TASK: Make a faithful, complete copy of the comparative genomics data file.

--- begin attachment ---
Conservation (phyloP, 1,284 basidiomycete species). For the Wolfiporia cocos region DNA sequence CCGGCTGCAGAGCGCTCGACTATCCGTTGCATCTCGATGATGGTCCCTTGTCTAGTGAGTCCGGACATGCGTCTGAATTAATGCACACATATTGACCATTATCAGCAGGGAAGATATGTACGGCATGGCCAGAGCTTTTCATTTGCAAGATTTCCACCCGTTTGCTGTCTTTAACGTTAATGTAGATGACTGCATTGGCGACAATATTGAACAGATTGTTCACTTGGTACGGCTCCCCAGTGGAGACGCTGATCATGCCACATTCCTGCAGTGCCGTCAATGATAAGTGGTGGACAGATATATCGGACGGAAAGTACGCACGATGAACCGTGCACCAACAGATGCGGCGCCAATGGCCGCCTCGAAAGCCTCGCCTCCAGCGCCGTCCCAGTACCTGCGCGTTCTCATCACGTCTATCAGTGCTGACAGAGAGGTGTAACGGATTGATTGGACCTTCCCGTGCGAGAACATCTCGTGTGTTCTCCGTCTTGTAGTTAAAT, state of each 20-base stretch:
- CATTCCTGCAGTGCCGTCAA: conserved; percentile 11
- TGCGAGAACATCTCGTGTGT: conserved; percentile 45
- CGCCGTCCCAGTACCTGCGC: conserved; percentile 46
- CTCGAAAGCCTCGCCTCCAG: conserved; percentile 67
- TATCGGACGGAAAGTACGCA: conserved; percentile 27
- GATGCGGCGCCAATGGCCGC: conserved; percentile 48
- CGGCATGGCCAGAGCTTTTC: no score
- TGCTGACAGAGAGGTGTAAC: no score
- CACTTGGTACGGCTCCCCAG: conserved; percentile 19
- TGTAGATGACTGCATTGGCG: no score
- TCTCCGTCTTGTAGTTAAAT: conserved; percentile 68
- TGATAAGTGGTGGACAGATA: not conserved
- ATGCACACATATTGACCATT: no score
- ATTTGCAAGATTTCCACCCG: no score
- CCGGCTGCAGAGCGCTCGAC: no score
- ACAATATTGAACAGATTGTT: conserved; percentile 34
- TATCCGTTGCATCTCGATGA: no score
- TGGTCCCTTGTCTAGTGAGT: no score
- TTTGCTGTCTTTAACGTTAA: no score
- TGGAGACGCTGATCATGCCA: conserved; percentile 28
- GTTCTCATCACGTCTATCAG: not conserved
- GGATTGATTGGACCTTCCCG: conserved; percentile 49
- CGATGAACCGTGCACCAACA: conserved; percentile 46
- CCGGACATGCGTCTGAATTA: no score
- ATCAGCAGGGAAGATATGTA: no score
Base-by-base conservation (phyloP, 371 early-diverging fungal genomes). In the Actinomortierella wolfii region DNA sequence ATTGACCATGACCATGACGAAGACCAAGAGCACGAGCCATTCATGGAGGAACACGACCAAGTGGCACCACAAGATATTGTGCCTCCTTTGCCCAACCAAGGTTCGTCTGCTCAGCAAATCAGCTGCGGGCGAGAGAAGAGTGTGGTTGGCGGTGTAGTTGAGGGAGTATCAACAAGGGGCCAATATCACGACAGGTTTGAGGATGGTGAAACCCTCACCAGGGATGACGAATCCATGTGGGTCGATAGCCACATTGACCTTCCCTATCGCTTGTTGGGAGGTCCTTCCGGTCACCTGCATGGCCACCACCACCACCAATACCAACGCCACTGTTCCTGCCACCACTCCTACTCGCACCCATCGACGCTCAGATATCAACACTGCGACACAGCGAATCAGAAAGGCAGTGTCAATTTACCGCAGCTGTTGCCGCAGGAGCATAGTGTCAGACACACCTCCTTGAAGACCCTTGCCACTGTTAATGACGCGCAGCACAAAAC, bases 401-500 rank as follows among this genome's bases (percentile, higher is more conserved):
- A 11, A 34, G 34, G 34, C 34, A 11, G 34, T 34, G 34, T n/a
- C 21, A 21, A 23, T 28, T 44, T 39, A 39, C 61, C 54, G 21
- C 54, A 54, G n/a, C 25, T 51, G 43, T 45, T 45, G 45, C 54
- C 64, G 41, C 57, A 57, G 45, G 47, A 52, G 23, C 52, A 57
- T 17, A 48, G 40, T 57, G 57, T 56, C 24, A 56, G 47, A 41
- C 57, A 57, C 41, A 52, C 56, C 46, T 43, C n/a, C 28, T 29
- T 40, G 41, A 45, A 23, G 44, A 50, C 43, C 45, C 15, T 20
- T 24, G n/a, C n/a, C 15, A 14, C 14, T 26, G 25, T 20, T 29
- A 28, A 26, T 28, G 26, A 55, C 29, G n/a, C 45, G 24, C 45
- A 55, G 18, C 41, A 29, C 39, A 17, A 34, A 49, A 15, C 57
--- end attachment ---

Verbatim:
Conservation (phyloP, 1,284 basidiomycete species). For the Wolfiporia cocos region DNA sequence CCGGCTGCAGAGCGCTCGACTATCCGTTGCATCTCGATGATGGTCCCTTGTCTAGTGAGTCCGGACATGCGTCTGAATTAATGCACACATATTGACCATTATCAGCAGGGAAGATATGTACGGCATGGCCAGAGCTTTTCATTTGCAAGATTTCCACCCGTTTGCTGTCTTTAACGTTAATGTAGATGACTGCATTGGCGACAATATTGAACAGATTGTTCACTTGGTACGGCTCCCCAGTGGAGACGCTGATCATGCCACATTCCTGCAGTGCCGTCAATGATAAGTGGTGGACAGATATATCGGACGGAAAGTACGCACGATGAACCGTGCACCAACAGATGCGGCGCCAATGGCCGCCTCGAAAGCCTCGCCTCCAGCGCCGTCCCAGTACCTGCGCGTTCTCATCACGTCTATCAGTGCTGACAGAGAGGTGTAACGGATTGATTGGACCTTCCCGTGCGAGAACATCTCGTGTGTTCTCCGTCTTGTAGTTAAAT, state of each 20-base stretch:
- CATTCCTGCAGTGCCGTCAA: conserved; percentile 11
- TGCGAGAACATCTCGTGTGT: conserved; percentile 45
- CGCCGTCCCAGTACCTGCGC: conserved; percentile 46
- CTCGAAAGCCTCGCCTCCAG: conserved; percentile 67
- TATCGGACGGAAAGTACGCA: conserved; percentile 27
- GATGCGGCGCCAATGGCCGC: conserved; percentile 48
- CGGCATGGCCAGAGCTTTTC: no score
- TGCTGACAGAGAGGTGTAAC: no score
- CACTTGGTACGGCTCCCCAG: conserved; percentile 19
- TGTAGATGACTGCATTGGCG: no score
- TCTCCGTCTTGTAGTTAAAT: conserved; percentile 68
- TGATAAGTGGTGGACAGATA: not conserved
- ATGCACACATATTGACCATT: no score
- ATTTGCAAGATTTCCACCCG: no score
- CCGGCTGCAGAGCGCTCGAC: no score
- ACAATATTGAACAGATTGTT: conserved; percentile 34
- TATCCGTTGCATCTCGATGA: no score
- TGGTCCCTTGTCTAGTGAGT: no score
- TTTGCTGTCTTTAACGTTAA: no score
- TGGAGACGCTGATCATGCCA: conserved; percentile 28
- GTTCTCATCACGTCTATCAG: not conserved
- GGATTGATTGGACCTTCCCG: conserved; percentile 49
- CGATGAACCGTGCACCAACA: conserved; percentile 46
- CCGGACATGCGTCTGAATTA: no score
- ATCAGCAGGGAAGATATGTA: no score
Base-by-base conservation (phyloP, 371 early-diverging fungal genomes). In the Actinomortierella wolfii region DNA sequence ATTGACCATGACCATGACGAAGACCAAGAGCACGAGCCATTCATGGAGGAACACGACCAAGTGGCACCACAAGATATTGTGCCTCCTTTGCCCAACCAAGGTTCGTCTGCTCAGCAAATCAGCTGCGGGCGAGAGAAGAGTGTGGTTGGCGGTGTAGTTGAGGGAGTATCAACAAGGGGCCAATATCACGACAGGTTTGAGGATGGTGAAACCCTCACCAGGGATGACGAATCCATGTGGGTCGATAGCCACATTGACCTTCCCTATCGCTTGTTGGGAGGTCCTTCCGGTCACCTGCATGGCCACCACCACCACCAATACCAACGCCACTGTTCCTGCCACCACTCCTACTCGCACCCATCGACGCTCAGATATCAACACTGCGACACAGCGAATCAGAAAGGCAGTGTCAATTTACCGCAGCTGTTGCCGCAGGAGCATAGTGTCAGACACACCTCCTTGAAGACCCTTGCCACTGTTAATGACGCGCAGCACAAAAC, bases 401-500 rank as follows among this genome's bases (percentile, higher is more conserved):
- A 11, A 34, G 34, G 34, C 34, A 11, G 34, T 34, G 34, T n/a
- C 21, A 21, A 23, T 28, T 44, T 39, A 39, C 61, C 54, G 21
- C 54, A 54, G n/a, C 25, T 51, G 43, T 45, T 45, G 45, C 54
- C 64, G 41, C 57, A 57, G 45, G 47, A 52, G 23, C 52, A 57
- T 17, A 48, G 40, T 57, G 57, T 56, C 24, A 56, G 47, A 41
- C 57, A 57, C 41, A 52, C 56, C 46, T 43, C n/a, C 28, T 29
- T 40, G 41, A 45, A 23, G 44, A 50, C 43, C 45, C 15, T 20
- T 24, G n/a, C n/a, C 15, A 14, C 14, T 26, G 25, T 20, T 29
- A 28, A 26, T 28, G 26, A 55, C 29, G n/a, C 45, G 24, C 45
- A 55, G 18, C 41, A 29, C 39, A 17, A 34, A 49, A 15, C 57